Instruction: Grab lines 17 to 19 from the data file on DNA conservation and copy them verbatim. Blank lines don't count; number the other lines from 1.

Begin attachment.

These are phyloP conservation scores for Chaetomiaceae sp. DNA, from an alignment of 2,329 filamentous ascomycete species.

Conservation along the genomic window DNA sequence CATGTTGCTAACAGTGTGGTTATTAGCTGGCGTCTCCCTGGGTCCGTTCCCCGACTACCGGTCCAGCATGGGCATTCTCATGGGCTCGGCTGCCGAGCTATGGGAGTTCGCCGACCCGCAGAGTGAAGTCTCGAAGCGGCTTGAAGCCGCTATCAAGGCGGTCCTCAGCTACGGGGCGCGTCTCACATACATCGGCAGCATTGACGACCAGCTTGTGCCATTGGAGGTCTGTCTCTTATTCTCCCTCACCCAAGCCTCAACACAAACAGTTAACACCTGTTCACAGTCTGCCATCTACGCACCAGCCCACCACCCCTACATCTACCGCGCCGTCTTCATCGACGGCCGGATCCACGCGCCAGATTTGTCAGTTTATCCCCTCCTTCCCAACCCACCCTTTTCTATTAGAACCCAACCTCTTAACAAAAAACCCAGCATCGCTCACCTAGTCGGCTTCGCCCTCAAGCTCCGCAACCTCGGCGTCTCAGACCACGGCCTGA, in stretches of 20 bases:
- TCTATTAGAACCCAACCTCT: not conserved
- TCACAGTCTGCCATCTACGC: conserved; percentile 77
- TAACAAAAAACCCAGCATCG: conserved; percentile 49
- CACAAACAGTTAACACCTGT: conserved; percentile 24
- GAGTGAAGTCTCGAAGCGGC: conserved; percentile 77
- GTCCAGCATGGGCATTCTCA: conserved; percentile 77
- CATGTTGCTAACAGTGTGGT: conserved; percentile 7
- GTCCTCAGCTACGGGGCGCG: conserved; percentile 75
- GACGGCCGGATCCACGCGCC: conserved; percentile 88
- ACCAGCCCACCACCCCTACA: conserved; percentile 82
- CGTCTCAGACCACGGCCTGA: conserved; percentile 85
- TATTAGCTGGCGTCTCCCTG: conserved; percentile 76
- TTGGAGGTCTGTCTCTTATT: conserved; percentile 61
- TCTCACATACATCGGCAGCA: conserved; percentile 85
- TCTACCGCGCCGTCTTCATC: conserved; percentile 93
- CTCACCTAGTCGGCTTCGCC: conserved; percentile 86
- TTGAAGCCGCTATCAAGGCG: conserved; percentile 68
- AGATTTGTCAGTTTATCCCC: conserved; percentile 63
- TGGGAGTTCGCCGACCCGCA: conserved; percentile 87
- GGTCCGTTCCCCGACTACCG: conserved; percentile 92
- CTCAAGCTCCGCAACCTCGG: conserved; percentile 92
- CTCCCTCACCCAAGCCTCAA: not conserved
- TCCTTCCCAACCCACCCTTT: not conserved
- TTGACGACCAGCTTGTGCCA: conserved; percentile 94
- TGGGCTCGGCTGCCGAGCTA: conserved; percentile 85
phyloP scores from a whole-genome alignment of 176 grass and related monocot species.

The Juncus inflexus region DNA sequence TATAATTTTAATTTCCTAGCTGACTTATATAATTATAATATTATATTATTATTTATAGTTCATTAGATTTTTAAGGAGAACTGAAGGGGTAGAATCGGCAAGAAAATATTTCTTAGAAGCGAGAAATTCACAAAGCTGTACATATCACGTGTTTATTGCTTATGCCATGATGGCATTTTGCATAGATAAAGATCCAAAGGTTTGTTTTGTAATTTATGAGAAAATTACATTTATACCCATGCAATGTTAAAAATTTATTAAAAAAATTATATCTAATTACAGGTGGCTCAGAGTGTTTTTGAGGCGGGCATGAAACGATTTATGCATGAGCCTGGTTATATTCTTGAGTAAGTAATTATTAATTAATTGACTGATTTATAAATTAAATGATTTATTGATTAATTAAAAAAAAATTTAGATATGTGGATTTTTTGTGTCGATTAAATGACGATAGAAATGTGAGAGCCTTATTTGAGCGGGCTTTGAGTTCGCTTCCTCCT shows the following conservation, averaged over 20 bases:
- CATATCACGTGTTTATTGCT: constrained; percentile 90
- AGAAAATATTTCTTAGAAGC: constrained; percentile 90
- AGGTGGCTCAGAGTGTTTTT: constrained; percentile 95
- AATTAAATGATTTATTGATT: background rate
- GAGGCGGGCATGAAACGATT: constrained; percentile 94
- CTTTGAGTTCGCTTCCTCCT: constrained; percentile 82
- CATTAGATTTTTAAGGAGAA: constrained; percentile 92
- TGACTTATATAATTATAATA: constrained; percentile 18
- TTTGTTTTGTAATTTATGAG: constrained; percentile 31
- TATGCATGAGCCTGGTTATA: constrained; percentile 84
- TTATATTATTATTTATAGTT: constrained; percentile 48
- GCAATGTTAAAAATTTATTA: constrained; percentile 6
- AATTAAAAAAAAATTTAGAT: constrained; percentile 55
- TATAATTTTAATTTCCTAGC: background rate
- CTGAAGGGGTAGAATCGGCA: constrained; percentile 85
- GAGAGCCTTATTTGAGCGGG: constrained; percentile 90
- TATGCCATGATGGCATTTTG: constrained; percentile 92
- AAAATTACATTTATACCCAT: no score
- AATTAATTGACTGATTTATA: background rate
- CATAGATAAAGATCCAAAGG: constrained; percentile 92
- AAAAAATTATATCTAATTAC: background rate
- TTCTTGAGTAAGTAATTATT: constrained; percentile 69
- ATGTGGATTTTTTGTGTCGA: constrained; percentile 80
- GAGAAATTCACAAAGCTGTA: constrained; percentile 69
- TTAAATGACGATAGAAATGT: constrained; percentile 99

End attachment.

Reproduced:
- TCTACCGCGCCGTCTTCATC: conserved; percentile 93
- CTCACCTAGTCGGCTTCGCC: conserved; percentile 86
- TTGAAGCCGCTATCAAGGCG: conserved; percentile 68